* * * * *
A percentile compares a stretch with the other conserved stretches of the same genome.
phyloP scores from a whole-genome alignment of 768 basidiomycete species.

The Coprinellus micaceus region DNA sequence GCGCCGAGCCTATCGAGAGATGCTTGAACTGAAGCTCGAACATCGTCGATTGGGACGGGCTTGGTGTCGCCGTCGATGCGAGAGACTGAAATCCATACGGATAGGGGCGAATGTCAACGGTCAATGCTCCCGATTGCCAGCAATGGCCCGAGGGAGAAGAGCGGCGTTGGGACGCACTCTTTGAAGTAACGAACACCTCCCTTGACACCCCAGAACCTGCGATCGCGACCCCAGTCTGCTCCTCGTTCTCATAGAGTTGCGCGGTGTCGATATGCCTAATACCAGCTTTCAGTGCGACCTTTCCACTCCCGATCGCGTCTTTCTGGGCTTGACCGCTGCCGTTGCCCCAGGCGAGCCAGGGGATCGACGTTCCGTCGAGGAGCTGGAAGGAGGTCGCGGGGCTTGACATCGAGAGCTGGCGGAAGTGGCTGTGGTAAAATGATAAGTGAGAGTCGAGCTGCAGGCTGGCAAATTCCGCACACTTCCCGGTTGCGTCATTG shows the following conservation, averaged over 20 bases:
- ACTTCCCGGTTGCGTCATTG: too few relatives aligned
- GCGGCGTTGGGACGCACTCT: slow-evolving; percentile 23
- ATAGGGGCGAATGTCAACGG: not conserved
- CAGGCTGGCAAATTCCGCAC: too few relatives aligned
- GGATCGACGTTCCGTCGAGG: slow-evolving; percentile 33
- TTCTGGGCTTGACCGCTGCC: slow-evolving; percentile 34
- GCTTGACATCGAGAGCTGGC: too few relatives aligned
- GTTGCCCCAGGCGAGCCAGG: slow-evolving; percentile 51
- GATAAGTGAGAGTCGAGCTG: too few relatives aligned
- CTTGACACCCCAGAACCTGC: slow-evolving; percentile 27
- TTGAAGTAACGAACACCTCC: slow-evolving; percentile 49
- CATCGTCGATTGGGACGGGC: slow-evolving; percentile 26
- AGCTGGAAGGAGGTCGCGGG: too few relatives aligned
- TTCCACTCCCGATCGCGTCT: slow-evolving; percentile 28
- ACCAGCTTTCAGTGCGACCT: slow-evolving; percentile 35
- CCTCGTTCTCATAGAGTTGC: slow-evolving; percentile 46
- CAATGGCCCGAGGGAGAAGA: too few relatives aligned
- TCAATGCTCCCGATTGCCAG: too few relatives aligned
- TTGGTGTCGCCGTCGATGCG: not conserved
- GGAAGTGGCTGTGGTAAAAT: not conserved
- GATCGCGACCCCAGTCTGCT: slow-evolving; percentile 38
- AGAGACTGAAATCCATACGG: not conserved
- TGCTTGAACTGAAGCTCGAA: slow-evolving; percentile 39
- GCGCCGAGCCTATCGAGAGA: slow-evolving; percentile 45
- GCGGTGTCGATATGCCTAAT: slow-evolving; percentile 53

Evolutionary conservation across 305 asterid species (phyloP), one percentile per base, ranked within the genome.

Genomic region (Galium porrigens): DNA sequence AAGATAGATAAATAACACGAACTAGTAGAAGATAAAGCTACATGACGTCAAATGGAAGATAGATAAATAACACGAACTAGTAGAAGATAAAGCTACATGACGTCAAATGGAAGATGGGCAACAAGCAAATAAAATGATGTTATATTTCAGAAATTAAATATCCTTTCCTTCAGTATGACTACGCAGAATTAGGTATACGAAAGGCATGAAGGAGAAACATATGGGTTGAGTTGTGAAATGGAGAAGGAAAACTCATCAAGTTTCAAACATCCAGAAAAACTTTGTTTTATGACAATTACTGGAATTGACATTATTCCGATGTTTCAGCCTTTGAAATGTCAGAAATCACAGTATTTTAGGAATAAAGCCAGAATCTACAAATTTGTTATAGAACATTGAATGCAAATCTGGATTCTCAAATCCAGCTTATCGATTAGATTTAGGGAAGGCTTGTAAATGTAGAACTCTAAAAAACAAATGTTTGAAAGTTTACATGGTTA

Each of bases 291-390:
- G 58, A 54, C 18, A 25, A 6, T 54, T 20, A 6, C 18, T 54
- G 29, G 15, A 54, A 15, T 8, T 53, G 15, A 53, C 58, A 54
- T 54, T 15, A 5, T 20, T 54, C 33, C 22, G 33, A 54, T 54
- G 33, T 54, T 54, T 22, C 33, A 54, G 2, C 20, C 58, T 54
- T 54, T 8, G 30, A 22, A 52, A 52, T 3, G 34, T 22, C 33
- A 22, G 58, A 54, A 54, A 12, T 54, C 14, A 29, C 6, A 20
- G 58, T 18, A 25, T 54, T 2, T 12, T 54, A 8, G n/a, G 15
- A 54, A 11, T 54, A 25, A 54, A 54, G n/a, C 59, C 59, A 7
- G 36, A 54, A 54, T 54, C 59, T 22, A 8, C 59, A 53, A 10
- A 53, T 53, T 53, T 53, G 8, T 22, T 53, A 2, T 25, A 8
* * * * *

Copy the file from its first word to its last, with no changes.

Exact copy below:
A percentile compares a stretch with the other conserved stretches of the same genome.
phyloP scores from a whole-genome alignment of 768 basidiomycete species.

The Coprinellus micaceus region DNA sequence GCGCCGAGCCTATCGAGAGATGCTTGAACTGAAGCTCGAACATCGTCGATTGGGACGGGCTTGGTGTCGCCGTCGATGCGAGAGACTGAAATCCATACGGATAGGGGCGAATGTCAACGGTCAATGCTCCCGATTGCCAGCAATGGCCCGAGGGAGAAGAGCGGCGTTGGGACGCACTCTTTGAAGTAACGAACACCTCCCTTGACACCCCAGAACCTGCGATCGCGACCCCAGTCTGCTCCTCGTTCTCATAGAGTTGCGCGGTGTCGATATGCCTAATACCAGCTTTCAGTGCGACCTTTCCACTCCCGATCGCGTCTTTCTGGGCTTGACCGCTGCCGTTGCCCCAGGCGAGCCAGGGGATCGACGTTCCGTCGAGGAGCTGGAAGGAGGTCGCGGGGCTTGACATCGAGAGCTGGCGGAAGTGGCTGTGGTAAAATGATAAGTGAGAGTCGAGCTGCAGGCTGGCAAATTCCGCACACTTCCCGGTTGCGTCATTG shows the following conservation, averaged over 20 bases:
- ACTTCCCGGTTGCGTCATTG: too few relatives aligned
- GCGGCGTTGGGACGCACTCT: slow-evolving; percentile 23
- ATAGGGGCGAATGTCAACGG: not conserved
- CAGGCTGGCAAATTCCGCAC: too few relatives aligned
- GGATCGACGTTCCGTCGAGG: slow-evolving; percentile 33
- TTCTGGGCTTGACCGCTGCC: slow-evolving; percentile 34
- GCTTGACATCGAGAGCTGGC: too few relatives aligned
- GTTGCCCCAGGCGAGCCAGG: slow-evolving; percentile 51
- GATAAGTGAGAGTCGAGCTG: too few relatives aligned
- CTTGACACCCCAGAACCTGC: slow-evolving; percentile 27
- TTGAAGTAACGAACACCTCC: slow-evolving; percentile 49
- CATCGTCGATTGGGACGGGC: slow-evolving; percentile 26
- AGCTGGAAGGAGGTCGCGGG: too few relatives aligned
- TTCCACTCCCGATCGCGTCT: slow-evolving; percentile 28
- ACCAGCTTTCAGTGCGACCT: slow-evolving; percentile 35
- CCTCGTTCTCATAGAGTTGC: slow-evolving; percentile 46
- CAATGGCCCGAGGGAGAAGA: too few relatives aligned
- TCAATGCTCCCGATTGCCAG: too few relatives aligned
- TTGGTGTCGCCGTCGATGCG: not conserved
- GGAAGTGGCTGTGGTAAAAT: not conserved
- GATCGCGACCCCAGTCTGCT: slow-evolving; percentile 38
- AGAGACTGAAATCCATACGG: not conserved
- TGCTTGAACTGAAGCTCGAA: slow-evolving; percentile 39
- GCGCCGAGCCTATCGAGAGA: slow-evolving; percentile 45
- GCGGTGTCGATATGCCTAAT: slow-evolving; percentile 53

Evolutionary conservation across 305 asterid species (phyloP), one percentile per base, ranked within the genome.

Genomic region (Galium porrigens): DNA sequence AAGATAGATAAATAACACGAACTAGTAGAAGATAAAGCTACATGACGTCAAATGGAAGATAGATAAATAACACGAACTAGTAGAAGATAAAGCTACATGACGTCAAATGGAAGATGGGCAACAAGCAAATAAAATGATGTTATATTTCAGAAATTAAATATCCTTTCCTTCAGTATGACTACGCAGAATTAGGTATACGAAAGGCATGAAGGAGAAACATATGGGTTGAGTTGTGAAATGGAGAAGGAAAACTCATCAAGTTTCAAACATCCAGAAAAACTTTGTTTTATGACAATTACTGGAATTGACATTATTCCGATGTTTCAGCCTTTGAAATGTCAGAAATCACAGTATTTTAGGAATAAAGCCAGAATCTACAAATTTGTTATAGAACATTGAATGCAAATCTGGATTCTCAAATCCAGCTTATCGATTAGATTTAGGGAAGGCTTGTAAATGTAGAACTCTAAAAAACAAATGTTTGAAAGTTTACATGGTTA

Each of bases 291-390:
- G 58, A 54, C 18, A 25, A 6, T 54, T 20, A 6, C 18, T 54
- G 29, G 15, A 54, A 15, T 8, T 53, G 15, A 53, C 58, A 54
- T 54, T 15, A 5, T 20, T 54, C 33, C 22, G 33, A 54, T 54
- G 33, T 54, T 54, T 22, C 33, A 54, G 2, C 20, C 58, T 54
- T 54, T 8, G 30, A 22, A 52, A 52, T 3, G 34, T 22, C 33
- A 22, G 58, A 54, A 54, A 12, T 54, C 14, A 29, C 6, A 20
- G 58, T 18, A 25, T 54, T 2, T 12, T 54, A 8, G n/a, G 15
- A 54, A 11, T 54, A 25, A 54, A 54, G n/a, C 59, C 59, A 7
- G 36, A 54, A 54, T 54, C 59, T 22, A 8, C 59, A 53, A 10
- A 53, T 53, T 53, T 53, G 8, T 22, T 53, A 2, T 25, A 8